So it has taken me 3 ½ years and nearly 2000 miles to finally be diagnosed and treated, despite going the best hospitals in NYC. I went to see Dr. Jill Schofield in Denver, CO this spring.

As some of you know who have read my earlier posts, I became severely ill in the end of 2012. After 3 weeks of severe stomach pain and a nervous system that had gone really, really wonky, I had a seizure in an ER in NYC. They had no answers and so treated me as if I was a psych case, even though I had been previously diagnosed with lupus. They did put me on heparin to put me on a continuous EEG. I revived in the hospital, but it wasn’t noticed, since no one really spoke to me even though I was there for 10 days. After being ill for months after I left the hospital, I collected my records, and brought them to my former PCP, who because he is an old guy took an old test, and found I had anti- myelin antibodies. (He also apologized for the doctors who had been treating me. And being plain spoken called them “idiots.”) After my PCP found the anti- myelin antibodies, I researched and researched (I used to work for a health magazine and had been a magazine researcher), and I discovered the Hughes Charity website, some articles by Dr. Hughes, and this Hughes forum. After I read the first article by Dr. Hughes, I was pretty sure I knew what was wrong, especially since I’d been wondering for months how it was that I got better in the hospital when they hadn’t treated me, except for giving me heparin, which no one thought was a treatment, just to prevent blood clots, which according to the tests they gave me I didn’t have.

I then looked up APS specialists in NYC. When they did the basic tests for APS, at my request, they came back negative, and I discovered that they didn’t believe in “sticky blood” or doing a heparin trial, even though I had already had an accidental heparin trial, which worked. They did put me back on plaquenil, which had worked very well for me when I was younger, even though I was ANA negative at the time, and later on a low dose of prednisone, both of which have been a help. Earlier, when I had told my neurologist that I thought I had APS, he said, “take aspirin.” I don’t think he believed I had APS, but I was having bad nerve pain in my arms, which then got much better after week. I had to leave that neuro because of the health care changes in the US, but none of my doctors ever told me to stop taking aspirin even though they didn’t believe in seronegative APS.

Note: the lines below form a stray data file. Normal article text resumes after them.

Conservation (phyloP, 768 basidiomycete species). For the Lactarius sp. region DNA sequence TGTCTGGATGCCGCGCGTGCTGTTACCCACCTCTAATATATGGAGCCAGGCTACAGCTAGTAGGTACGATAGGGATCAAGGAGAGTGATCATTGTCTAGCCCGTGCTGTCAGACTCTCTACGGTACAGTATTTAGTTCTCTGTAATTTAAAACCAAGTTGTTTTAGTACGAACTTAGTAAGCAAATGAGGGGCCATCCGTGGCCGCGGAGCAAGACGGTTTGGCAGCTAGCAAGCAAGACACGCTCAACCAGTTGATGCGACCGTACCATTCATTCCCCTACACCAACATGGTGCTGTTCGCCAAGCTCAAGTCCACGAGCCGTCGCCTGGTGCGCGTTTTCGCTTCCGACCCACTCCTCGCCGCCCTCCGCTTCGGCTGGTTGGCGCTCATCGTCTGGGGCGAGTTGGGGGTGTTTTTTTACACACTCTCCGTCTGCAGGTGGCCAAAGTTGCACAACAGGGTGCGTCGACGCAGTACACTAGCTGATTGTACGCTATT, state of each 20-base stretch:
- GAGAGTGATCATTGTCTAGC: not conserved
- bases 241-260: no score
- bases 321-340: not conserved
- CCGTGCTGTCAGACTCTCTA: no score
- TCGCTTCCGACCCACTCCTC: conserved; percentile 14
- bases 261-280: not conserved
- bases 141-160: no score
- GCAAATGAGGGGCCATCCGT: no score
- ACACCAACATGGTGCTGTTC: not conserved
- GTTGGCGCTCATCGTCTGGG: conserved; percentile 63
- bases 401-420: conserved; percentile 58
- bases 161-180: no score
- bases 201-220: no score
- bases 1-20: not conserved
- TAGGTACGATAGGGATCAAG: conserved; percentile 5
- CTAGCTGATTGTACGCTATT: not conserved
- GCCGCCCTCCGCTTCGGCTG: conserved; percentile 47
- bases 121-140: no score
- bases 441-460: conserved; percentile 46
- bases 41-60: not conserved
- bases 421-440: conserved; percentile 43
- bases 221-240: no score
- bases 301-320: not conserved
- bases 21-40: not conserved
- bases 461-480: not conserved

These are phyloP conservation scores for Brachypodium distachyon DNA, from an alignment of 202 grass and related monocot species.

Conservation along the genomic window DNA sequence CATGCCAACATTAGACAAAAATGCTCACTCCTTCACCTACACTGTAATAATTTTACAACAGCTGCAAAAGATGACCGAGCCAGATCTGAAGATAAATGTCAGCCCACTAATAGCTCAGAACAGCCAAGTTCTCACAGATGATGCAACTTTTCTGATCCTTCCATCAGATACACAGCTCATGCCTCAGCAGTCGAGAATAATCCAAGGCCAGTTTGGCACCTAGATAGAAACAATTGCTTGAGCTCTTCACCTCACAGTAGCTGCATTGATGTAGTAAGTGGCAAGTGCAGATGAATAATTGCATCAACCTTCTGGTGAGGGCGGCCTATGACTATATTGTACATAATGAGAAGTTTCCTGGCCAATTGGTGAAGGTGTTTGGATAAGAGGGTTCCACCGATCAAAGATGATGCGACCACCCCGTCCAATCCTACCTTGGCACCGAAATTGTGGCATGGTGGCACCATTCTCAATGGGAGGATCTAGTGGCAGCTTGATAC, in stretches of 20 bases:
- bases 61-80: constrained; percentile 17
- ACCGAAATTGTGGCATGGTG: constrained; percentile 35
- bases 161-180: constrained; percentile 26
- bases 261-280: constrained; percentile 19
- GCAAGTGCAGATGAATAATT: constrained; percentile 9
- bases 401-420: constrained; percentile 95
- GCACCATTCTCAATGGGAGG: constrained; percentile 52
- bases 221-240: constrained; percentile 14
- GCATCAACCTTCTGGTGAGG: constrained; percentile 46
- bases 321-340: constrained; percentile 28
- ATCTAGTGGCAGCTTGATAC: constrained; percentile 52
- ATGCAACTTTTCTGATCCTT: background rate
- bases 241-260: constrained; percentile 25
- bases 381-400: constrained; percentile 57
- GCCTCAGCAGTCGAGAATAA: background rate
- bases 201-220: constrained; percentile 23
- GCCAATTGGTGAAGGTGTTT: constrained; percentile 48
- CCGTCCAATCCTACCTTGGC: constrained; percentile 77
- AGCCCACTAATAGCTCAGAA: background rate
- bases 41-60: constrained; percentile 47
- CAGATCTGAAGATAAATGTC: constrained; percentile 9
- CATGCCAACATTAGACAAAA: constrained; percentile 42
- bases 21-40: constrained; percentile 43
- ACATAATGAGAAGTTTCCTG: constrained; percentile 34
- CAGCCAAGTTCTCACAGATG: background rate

Through the Hughes Forum, I found Dr. Shofield, but I had to wait until my disability case was settled and for her to have an opening after that. Dr. Shofield told me she believed in seronegative APS and would be willing to do a trial with anticoagulants. When I went into her office she told me she was going to test me for secondary APS antibodies. She drained me of blood and did many, many blood tests (which was just fine with me). I think to both our surprise, I came back with a borderline Lupus Anticoagulant, and positive to Phosphatidylserine AB – IgG. Since I haven’t had a blood clot or a miscarriage, she is calling it APS positive, instead of APS only.

But she has also put me on Eliquis and Plavix. I had been short of breath, so I was given various scans and tests for that, but no blood clots were found. She mentioned the possibility of microclots affecting my lungs. My breathing has indeed improved since being on the anticoagulants. My speech, my concentration, my ability to read and write, and my headaches have also improved greatly. She found my balance was off, and that also is better. Even some of my aches and pains have improved. And I feel better in general. Strangely, I’ve lost about 14 lbs. (If anyone has any ideas about that, please let me know.) She also diagnosed me with Sjogrens, and I still have UCTD with photosensitivity. I don’t have any side effects from the anticoagulants, particularly.

I want to thank you all very much for all your work, your support, and for leading me to Dr. Shofield, who is wonderful. Also, my thanks to Dr. Hughes who has put out so much information that is not behind a pay wall and accessible to people like me, and his valiant efforts to get doctors to consider seronegativity. I just hope that more doctors in the US will have their minds opened. I doubt, I am the only person who could benefit from anticoagulation, and don't understand at all why they refuse to even try it. I also hope that people who come into hospitals with seizures and a history of autoimmune disease will have APS considered and tested for.

22 Replies

  • Well done on your personal efforts to get to the end of a complicated jigsaw, we all learn so much off each other, thanks for the lovely feedback. MaryF

  • Thank you, Mary. I know you put a lot of work into "spreading the word."

  • I/we do, it is nice to be appreciated. MaryF